My very clever publisher, Algonquin Books, is trying something new: they're pricing seven of their backlist ebooks at only $1.99, for one week only, as a way of sharing the love we all have for some of these, shall we say, vintage titles. In February, they asked seven Algonquin authors to choose a book by another Algonquin author that they especially adore. An Author Crush, they called it.
So I was one of those seven authors, and I chose Richard Goodman's garden memoir French Dirt. This book came out in 1991, ten years before I published my first book. My editor suggested I read it to get a handle on how garden memoirs work. That's how we talked about my book: she would say, "Have you read this?" and I'd read it, and come back and say, "Okay, yeah, I see what you mean, but have you read that?" and she'd go read that, and then she'd say, "That's a good point, but now go read this." No wonder it took a couple of years to edit that book–we had a lifetime's worth of reading to do just to get through a conversation!
Anyway, I eventually got to know Richard and realized that he's an extraordinarily interesting person. Moving to France and planting a garden there–even though he had no experience with either France or gardens–made good material for a book, but he's a writer first, and really barely a gardener at all. Maybe that's what I love about this book. He was more concerned with writing an interesting work of literature than with saying anything in particular about gardening. (He's since gone on to write two books about New York, my other favorite subject, including a fine limited edition work illustrated with letterpress called The Bicycle Diaries: One New Yorker's Journey Through 9/11, and a lovely book on creative writing.)
Algonquin has been fiercely loyal to this book. Most publishers let their backlist (meaning their older titles) dwindle away and go out of print, but Algonquin has this crazy idea that if a book is worth publishing, it's worth keeping in print. They used to publish hardcovers and let another publisher do the paperback, but now they publish their own paperbacks, too. In Richard's case, another publisher did the paperback version, but when they were done with it, Algonquin re-issued the book in paperback, giving it not just a second, but a third life. That is crazy. Seriously, nobody does stuff like that.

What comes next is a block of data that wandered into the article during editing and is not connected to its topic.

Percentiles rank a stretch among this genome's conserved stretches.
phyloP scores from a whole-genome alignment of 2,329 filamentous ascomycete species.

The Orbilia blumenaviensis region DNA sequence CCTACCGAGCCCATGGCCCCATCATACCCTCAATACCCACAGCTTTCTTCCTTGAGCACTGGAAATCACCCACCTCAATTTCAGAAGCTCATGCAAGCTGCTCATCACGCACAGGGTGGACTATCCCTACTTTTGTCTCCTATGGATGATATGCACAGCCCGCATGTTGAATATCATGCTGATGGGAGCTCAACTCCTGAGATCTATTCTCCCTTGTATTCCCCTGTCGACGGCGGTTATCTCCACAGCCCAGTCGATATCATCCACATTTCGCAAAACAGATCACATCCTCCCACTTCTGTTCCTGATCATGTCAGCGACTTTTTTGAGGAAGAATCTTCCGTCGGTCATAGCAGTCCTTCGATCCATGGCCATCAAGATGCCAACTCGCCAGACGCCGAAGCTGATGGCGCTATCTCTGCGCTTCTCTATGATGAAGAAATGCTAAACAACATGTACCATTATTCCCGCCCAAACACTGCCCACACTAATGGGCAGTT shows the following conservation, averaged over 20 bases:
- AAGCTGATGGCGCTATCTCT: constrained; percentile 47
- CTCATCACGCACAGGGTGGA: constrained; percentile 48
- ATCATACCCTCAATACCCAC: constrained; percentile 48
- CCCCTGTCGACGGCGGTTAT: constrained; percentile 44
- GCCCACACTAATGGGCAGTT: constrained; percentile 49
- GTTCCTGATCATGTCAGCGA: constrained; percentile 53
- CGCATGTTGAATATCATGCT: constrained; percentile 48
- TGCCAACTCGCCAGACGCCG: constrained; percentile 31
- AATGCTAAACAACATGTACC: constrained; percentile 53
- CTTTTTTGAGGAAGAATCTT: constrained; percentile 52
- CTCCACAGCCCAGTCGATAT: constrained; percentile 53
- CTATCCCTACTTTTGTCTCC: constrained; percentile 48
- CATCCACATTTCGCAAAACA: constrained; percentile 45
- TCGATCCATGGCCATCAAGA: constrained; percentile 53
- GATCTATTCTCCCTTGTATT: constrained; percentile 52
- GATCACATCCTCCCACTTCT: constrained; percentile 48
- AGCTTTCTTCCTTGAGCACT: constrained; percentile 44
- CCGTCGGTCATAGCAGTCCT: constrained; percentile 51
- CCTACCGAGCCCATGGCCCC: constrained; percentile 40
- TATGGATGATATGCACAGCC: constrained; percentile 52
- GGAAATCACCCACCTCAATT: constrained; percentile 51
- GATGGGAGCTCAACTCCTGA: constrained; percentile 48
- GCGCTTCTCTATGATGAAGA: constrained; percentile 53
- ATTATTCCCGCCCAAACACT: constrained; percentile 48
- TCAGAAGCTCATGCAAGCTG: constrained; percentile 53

And now–the $1.99 ebook edition! This is a very interesting and worthwhile experiment. The questions of how an ebook should be priced, and whether an older book should be priced lower than a new release (much as movies are) is a subject of hot debate in the publishing world and impossible to address here. All I know is that I would love to find out that these kind of special pricing deals can kick-start a great book from a few years back, and send a few bucks flowing into the bank account of some hard-working writer.
So! Whether you read ebooks on a tablet, a dedicated e-reader, or on your computer, you can get a lovely bit of armchair garden/travel writing in the form of French Dirt this week for $1.99. Go here to see all the books on the list, and click on any one of them to get a list of links to download to your device. And remember, if you read ebooks on anything other than an Amazon Kindle or a Barnes & Noble Nook, you can buy your ebooks directly from a real, brick and mortar independent bookstore. Go here to find out how.
A bit more techy advice–A couple people emailed me with this question, so here's the info if you need it: If you don't currently own an ereader or tablet but think you might be getting one, you can still buy the book this week and read it later. If you purchase it through Google eBookstore, it will remain in your Google account–you could read it on your computer now or read it later on any tablet or ereader that works with Google (which is all of them except the Kindle or Nook, I believe.) I believe you can do something similar on Amazon–you can buy the Kindle edition now and read it later on a Kindle or any computer, tablet, smartphone etc. running the Kindle app. The price is only good this week, but the book will stay in your account long after this week is over. Hope that helps.Posted by Amy Stewart on February 13, 2012 at 5:18 am, in the category Unusually Clever People.